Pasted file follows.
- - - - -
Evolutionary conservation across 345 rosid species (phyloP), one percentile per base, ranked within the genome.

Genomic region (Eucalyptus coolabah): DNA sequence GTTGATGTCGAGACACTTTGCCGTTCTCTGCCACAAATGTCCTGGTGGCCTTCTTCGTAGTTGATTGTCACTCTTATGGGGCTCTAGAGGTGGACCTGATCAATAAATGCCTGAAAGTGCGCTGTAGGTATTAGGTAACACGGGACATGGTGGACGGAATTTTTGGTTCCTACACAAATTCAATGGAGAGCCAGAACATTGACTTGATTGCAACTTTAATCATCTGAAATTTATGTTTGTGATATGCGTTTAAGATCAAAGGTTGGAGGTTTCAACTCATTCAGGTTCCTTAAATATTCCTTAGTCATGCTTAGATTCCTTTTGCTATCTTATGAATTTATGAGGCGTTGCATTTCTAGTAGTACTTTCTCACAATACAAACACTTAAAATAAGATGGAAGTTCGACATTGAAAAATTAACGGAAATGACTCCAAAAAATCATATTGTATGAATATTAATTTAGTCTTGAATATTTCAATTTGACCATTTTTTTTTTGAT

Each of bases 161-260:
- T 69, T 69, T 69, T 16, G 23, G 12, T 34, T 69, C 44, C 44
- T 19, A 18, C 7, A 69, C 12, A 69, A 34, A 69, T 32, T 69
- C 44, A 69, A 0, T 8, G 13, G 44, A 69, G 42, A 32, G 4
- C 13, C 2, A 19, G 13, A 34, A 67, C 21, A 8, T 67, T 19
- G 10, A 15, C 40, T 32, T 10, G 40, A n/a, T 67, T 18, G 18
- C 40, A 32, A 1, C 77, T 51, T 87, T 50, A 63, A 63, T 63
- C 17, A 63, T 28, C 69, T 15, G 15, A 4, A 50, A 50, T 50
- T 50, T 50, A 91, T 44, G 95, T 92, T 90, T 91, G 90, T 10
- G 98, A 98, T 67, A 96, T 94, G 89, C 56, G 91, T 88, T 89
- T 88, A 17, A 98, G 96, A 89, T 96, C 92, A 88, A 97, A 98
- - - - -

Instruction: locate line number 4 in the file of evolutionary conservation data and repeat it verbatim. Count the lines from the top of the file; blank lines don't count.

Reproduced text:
- T 69, T 69, T 69, T 16, G 23, G 12, T 34, T 69, C 44, C 44